Spanish Old Master Drawings

The Apparition of Christ to Saint Vincent Ferrer

Vicente Salvador Gómez

(Valencia, 1637-1678)


  • Date: c. 1655-1665
  • Pen and brown ink on laid paper
  • 293 x 208 mm
  • Signed: “Salvador”, in ink, lower left
  • Inscribed: “Carpeta XVII-2.056”, in black chalk, on the reverse of the paper on which the drawing is laid
  • Provenance: Madrid, collection of the Marquis of Casa-Torres; Madrid, private collection

Vincent Ferrer was a Valencian Dominican monk to whom various miracles are attributed, leading to his canonisation in 1455, just thirty-six years after his death. From that moment he became the patron saint of both the city of Turia and the Kingdom of Valencia, with the consequent production of numerous depictions of him for private oratories, churches and religious houses in this region. The large number of images of Ferrer and of various episodes from his life mean that previously devised models were often reused due to their successful reception or as one more working or teaching method within artists’ workshops. This is the case with the present drawing.

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Vicente Salvador Gómez was born in Valencia into a family of artists and at the age of just ten or twelve entered the studio of the most important Valencian painter of the day, Jerónimo Jacinto Espinosa, 1 whose style was principally influenced by Francisco Ribalta, the most successful Valencian painter of the early 17th century. In the late 1650s Gómez established himself as an independent artist and in 1663 received his first important commission, the creation of four large canvases on the life of Saint Vincent Ferrer for that saint’s chapel in the monastery of Santo Domingo. Two survive in situ: The Restitution of the Crown to King Ferdinand and Saint Vincent’s Prophesy in the Plaza del Born in Barcelona, both of vertical format and signed and dated 1665. 2 The success of this commission brought fame to the artist and over the following years he received many more, some of which also relate to the iconography of Vincent Ferrer, such as the now lost image of the saint commissioned by the Duke and Duchess of Segorbe in 1671, 3 or the principal painting for the chapel of the saint that was in the monastery of Santo Domingo. 4

 

Among surviving paintings by Gómez none depict the iconography of the present drawing, The Apparition of Christ to Saint Vincent Ferrer, although the drawing’s vertical format may reflect one of the paintings executed for the saint’s chapel in the monastery of Santo Domingo. Nonetheless, the similarity between this sketch and a work by Francisco Ribalta, and more specifically with the preliminary sketch for the final canvas, suggests that with the present sheet Gómez was in fact practising drawing through copying a work by another artist, a habitual method of training in artists’ studios. Ribalta had painted various works for the Colegio del Corpus Christi in Valencia, among them the canvas of 1605 for the principal altarpiece of the chapel of Saint Vincent Ferrer, depicting The Apparition of Christ to Saint Vincent Ferrer in the presence of Saint Dominic of Guzmán and Saint Francis of Assisi, which is still in situ (fig. 1). There is also a surviving drawing by Ribalta which relates to that canvas (fig. 2, Barcelona, Museo Nacional de Arte de Cataluña, inv. no. 6611-D). The fact that its composition is almost identical to the present work not only suggests that Gómez knew and admired Ribalta’s work but also that he had access to his drawings. A careful examination of the two sheets reveals that they share more elements in common than are to be found between Gómez’s drawing and Ribalta’s final painting. The gestures of the hands and facial expressions of the four figures, for example, are identical in the drawings but there are differences in the canvas, including Saint Francis’s gesture of raising his hand to his breast. In addition, Saint Vincent’s beardless face is the same in the drawings but is notably different in the painting, in which he is shown as younger and bearded.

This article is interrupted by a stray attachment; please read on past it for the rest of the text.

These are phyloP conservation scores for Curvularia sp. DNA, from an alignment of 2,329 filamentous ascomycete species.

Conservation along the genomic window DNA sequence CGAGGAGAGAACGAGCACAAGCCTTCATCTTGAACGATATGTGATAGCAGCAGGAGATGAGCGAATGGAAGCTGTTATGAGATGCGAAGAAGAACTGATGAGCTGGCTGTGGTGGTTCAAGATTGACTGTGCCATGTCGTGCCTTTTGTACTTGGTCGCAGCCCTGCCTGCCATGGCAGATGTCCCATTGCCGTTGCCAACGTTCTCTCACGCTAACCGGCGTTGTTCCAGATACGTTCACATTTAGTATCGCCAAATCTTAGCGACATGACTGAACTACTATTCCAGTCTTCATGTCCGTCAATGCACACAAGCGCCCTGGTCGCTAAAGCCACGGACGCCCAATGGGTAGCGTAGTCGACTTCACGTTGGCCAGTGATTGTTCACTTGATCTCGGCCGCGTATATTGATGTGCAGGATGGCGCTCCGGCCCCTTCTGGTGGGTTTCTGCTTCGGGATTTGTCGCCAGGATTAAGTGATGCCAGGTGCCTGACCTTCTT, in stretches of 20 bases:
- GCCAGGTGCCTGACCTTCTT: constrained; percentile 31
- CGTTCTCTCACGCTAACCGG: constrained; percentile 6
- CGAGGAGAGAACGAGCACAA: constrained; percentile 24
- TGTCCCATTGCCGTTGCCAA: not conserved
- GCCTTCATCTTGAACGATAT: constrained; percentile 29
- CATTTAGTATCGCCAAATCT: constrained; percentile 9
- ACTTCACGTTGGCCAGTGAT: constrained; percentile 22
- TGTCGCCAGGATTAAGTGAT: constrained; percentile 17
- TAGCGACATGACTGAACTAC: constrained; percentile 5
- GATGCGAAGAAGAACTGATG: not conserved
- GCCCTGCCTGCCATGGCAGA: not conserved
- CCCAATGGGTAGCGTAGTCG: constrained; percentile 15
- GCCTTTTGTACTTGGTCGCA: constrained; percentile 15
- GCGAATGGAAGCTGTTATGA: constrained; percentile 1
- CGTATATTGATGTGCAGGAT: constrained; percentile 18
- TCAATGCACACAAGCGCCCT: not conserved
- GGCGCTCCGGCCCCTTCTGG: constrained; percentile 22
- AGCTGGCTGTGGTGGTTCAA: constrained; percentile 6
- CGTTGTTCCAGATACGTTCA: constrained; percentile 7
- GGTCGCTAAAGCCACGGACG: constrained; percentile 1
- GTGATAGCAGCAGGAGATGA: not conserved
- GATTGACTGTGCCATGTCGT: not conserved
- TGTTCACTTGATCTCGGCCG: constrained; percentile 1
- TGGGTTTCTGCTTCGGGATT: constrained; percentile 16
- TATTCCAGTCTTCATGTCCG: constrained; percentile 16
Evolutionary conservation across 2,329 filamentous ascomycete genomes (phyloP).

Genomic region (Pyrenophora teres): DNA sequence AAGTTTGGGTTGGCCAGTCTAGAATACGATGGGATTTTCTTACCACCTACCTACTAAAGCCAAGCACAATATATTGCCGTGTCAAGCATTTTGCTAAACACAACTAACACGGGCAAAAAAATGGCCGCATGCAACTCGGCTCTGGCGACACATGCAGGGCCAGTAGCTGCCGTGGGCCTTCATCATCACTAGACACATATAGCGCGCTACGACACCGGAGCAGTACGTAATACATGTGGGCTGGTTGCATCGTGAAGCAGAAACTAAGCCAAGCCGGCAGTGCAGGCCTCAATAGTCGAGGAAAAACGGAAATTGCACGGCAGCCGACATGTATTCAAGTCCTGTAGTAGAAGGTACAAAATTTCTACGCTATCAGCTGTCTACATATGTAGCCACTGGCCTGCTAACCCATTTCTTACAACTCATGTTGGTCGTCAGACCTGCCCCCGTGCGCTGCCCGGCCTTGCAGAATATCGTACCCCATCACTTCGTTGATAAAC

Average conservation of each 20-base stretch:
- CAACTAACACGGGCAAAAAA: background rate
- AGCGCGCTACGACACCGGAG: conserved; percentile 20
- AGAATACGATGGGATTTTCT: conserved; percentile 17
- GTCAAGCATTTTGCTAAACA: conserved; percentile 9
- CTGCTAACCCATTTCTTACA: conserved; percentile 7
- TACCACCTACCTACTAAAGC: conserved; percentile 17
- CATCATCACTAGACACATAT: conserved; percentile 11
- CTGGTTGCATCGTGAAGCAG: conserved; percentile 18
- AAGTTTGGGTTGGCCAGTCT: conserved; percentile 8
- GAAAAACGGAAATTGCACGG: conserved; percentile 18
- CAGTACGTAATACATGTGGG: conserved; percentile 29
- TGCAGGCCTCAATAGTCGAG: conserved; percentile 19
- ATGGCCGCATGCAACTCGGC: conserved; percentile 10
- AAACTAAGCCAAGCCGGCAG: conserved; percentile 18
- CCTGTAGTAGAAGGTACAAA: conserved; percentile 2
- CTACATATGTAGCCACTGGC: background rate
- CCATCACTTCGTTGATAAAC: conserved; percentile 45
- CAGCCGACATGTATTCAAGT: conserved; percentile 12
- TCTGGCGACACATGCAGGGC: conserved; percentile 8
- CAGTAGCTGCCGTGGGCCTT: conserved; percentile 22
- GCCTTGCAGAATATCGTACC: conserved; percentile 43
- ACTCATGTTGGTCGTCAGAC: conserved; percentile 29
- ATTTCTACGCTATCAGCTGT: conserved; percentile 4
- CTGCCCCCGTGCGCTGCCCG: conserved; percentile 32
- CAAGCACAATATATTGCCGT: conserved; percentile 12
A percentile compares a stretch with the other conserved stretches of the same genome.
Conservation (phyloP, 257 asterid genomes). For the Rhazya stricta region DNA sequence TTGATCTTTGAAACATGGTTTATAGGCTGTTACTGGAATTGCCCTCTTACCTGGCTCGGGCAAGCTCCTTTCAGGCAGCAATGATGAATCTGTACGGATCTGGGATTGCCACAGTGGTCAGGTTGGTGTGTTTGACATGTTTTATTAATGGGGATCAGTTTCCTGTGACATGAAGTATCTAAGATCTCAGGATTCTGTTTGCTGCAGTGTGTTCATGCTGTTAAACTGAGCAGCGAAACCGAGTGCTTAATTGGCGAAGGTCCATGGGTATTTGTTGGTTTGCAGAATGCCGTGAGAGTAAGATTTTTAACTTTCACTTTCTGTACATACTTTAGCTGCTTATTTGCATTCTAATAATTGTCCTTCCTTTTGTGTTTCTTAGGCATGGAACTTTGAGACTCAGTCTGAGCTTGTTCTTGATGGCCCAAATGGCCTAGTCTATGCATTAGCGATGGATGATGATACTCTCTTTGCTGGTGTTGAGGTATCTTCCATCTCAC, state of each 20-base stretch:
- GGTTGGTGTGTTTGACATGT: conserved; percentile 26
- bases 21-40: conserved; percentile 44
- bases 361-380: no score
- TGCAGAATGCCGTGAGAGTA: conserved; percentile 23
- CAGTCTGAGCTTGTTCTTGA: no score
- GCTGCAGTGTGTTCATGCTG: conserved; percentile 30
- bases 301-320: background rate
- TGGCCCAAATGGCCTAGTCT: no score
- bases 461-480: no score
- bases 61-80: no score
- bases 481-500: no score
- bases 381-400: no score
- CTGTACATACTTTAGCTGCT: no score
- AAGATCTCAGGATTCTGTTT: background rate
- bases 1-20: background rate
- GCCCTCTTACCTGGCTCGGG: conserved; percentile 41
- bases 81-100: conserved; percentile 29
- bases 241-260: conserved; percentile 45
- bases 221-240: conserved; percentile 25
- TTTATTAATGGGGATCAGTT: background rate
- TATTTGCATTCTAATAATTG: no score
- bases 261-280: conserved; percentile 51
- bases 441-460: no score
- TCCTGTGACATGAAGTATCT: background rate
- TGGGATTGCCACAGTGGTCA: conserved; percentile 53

Whether a learning exercise or a revision of Ribalta’s composition, this is probably a youthful creation by Salvador Gómez. Nonetheless, it already reveals his characteristic mesh of strokes created with delicate grey-brown ink and cross-hatched, parallel lines that produce the contrasts of light. 5 This would become the artist’s characteristic and recognisable technique, to be seen in other sketches from his mature period such as The Apparition of the Christ Child to Saint Anthony and The Immaculate Conception, both in the Museo Nacional del Prado (cats. D000191 and D002192).

 

 

  1. For the limited amount of biographical information available on the artist, see Orellana (1930/1995); Pérez Sánchez (1980) and Marco García (2006), pp. 31-48.
  2. Marco García (2006), pp. 118-121.
  3. Marco García (2006), p. 227.
  4. Ceán Bermúdez (1800), vol. IV, p. 318; Orellana (1930/1995), p. 264 and Marco García (2006), p. 226.
  5. On the artist’s drawings, see Pérez Sánchez (1986), pp. 316-317 and Angulo & Pérez Sánchez (1988), pp. 75-79, cats. 381-408.